What Every Home Buyer Must Know About Vancouver’s Empty Home Tax

If you are buying a house the Vancouver’s Empty Home Tax may unexpectedly apply to you.

Last year after the Vancouver City Council passed the controversial Empty Home Tax By-Law, dozens of homeowners and buyers have come to my office asking about the whether it applied to them.

And the answer is not always clear, which can be particularly unsettling at the time of a real estate transfer. The new home buyer may be unknowingly responsible for paying a $10,000+ tax up to 2 years into the future. Ouch!

In this guide, we explain the Empty Home Tax in simple English, so that all homeowners and buyers understand what it is and whether it applies to them.

We also outline a solution that ensures no home buyer is caught with an unexpected tax up to 2 years after they purchased a house.

What is the Empty Home Tax?

The Empty Home Tax (sometimes known as the Vacancy Tax) applies to residential properties within the City of Vancouver that:

  • Have been vacant for six or more months during a calendar year, or;
  • Has not been rented out for 30 or more consecutive days).

The tax was set up for two reasons:

  1. To make empty or under-utilized properties available for long-term rental, and
  2. To help relieve pressure on Vancouver’s rental housing market, given low rental vacancy rates and high rental costs. 

The bylaw was passed tax in December of 2016, in a context in which rental prices were soaring, and more than 25,000 properties within the city remained empty or under-occupied. 

The tax looks to incentivize rentals, and the net revenues from the Empty Homes Tax will be reinvested into affordable housing initiatives in order to continue providing solutions to Vancouver’s housing affordability crisis.

The rate of the Empty Home Tax is 1% of a property’s assessed taxable value. This means that for every $1 million dollars of value, the tax will be $10,000.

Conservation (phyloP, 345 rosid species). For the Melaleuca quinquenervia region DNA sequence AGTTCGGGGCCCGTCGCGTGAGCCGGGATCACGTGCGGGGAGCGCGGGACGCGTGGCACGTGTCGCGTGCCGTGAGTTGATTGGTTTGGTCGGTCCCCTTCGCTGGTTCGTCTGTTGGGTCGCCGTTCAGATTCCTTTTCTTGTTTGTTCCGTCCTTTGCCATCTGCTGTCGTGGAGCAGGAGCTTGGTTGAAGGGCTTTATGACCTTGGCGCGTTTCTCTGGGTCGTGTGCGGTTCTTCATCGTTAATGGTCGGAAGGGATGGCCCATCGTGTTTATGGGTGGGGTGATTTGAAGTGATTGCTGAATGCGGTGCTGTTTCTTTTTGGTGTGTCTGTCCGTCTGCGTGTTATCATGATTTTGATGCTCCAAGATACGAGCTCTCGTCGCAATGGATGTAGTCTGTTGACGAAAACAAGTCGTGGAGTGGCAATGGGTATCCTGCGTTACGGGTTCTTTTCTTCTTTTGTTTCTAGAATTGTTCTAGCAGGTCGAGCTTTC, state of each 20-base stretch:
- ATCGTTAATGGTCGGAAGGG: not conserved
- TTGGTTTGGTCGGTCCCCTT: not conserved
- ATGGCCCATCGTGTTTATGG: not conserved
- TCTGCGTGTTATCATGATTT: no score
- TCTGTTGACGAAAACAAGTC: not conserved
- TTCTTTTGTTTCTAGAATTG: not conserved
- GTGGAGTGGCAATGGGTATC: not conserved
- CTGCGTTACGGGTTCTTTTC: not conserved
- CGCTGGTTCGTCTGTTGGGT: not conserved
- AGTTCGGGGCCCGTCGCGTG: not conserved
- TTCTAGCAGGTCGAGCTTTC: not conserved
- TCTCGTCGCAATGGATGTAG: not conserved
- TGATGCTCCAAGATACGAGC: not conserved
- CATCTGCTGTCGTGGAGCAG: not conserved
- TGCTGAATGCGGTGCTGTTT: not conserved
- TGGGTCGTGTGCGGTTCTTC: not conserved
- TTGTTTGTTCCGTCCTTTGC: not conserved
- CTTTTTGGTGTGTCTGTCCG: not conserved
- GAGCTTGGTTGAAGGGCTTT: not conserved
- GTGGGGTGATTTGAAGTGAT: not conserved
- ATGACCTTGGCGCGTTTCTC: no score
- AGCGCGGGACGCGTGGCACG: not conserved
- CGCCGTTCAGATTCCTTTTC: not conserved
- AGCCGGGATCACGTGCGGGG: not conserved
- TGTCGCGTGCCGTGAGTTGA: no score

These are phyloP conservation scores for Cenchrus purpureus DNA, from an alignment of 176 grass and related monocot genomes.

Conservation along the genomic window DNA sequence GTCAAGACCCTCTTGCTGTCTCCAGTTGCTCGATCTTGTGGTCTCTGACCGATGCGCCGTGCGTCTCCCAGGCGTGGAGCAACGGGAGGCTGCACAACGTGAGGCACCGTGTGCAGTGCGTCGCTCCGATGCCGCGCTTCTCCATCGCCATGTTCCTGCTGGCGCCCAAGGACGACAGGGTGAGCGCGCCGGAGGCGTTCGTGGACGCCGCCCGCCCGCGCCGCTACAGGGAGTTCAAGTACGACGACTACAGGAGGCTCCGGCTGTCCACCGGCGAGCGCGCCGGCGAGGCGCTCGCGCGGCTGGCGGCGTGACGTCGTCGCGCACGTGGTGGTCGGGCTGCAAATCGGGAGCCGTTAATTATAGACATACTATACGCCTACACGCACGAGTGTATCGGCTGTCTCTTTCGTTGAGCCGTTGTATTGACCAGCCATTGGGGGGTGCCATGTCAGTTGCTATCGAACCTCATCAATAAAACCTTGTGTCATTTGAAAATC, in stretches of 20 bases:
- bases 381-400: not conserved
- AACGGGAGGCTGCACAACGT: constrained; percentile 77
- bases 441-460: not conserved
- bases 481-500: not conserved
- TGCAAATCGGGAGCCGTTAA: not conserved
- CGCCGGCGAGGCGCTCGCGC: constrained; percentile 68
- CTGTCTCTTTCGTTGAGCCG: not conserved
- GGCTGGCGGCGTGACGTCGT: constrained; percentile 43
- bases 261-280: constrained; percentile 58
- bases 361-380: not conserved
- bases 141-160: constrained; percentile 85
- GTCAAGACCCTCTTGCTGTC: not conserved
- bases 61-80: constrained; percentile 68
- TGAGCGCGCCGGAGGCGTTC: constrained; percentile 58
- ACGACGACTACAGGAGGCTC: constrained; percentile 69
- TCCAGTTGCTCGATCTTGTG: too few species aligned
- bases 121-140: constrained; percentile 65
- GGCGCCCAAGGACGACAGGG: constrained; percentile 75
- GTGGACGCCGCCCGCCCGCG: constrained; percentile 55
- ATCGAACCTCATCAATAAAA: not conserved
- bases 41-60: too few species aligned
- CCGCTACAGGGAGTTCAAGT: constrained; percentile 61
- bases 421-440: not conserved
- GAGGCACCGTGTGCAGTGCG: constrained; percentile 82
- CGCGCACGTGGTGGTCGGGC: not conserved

The Empty Home Tax will be applied annually, with the first tax year beginning on January 1, 2017. It will be calculated each year based on the property’s assessed taxable value in the previous tax year.

The types of Vancouver properties the empty home tax applies to

Who Does The Empty Homes Tax Apply To?

Any non-principal residences within the City of Vancouver that is left empty for six months of the year or longer will have to pay the Empty Homes Tax.

If your property is located in a municipality that does not fall within the city, such as the University Endowment Lands, Burnaby or Surrey, the tax will not apply to you.

According to the City of Vancouver, this will only apply to a category of homes known as Class 1 Residential, which includes “single-family residences, multi-family residences, duplexes, apartments, condominiums, nursing homes, seasonal dwellings, manufactured homes, some vacant land, farm buildings and daycare facilities.”

If your property is within the boundaries of the city of Vancouver but is not solely classed as a Class 1 Residential property, the Empty Homes Tax will not apply and you are not required to make an annual property status declaration.

Some exceptions to the tax exist. They include but are not limited to properties that:

  • Were not principal residences, but were occupied for at least 180 days of the year because you worked in the city of Vancouver.
  • The owner or the tenant was receiving long-term, inpatient, medical, or supportive care.
  • The registered owner was deceased and a grant of probate or administration of the estate was pending.
  • The title was transferred during the year
  • Were undergoing redevelopment or major renovations where permits:
    had been issued and were being carried out diligently and without delay, or
    were under review for redevelopment of vacant land or the conservation of heritage property 
  • Are under a court order, court proceedings, or an order of a governmental authority prohibiting occupancy.

The types of buildings being assessed

How Will The Tax Be Implemented?

Every year homeowners in the City of Vancouver will need to make an annual property status declaration. This will include the valuation of the property and will state whether or not the property was vacant for six months or more during the previous fiscal year.

The declaration will then be used to determine whether or not the property will be taxed.

All declarations for the 2017 fiscal year must be made between December 1, 2017, and February 2, 2018. Failure to do so will lead to the imposition of the tax, as well as a fine that may reach up to $10,000 per day of non-compliance.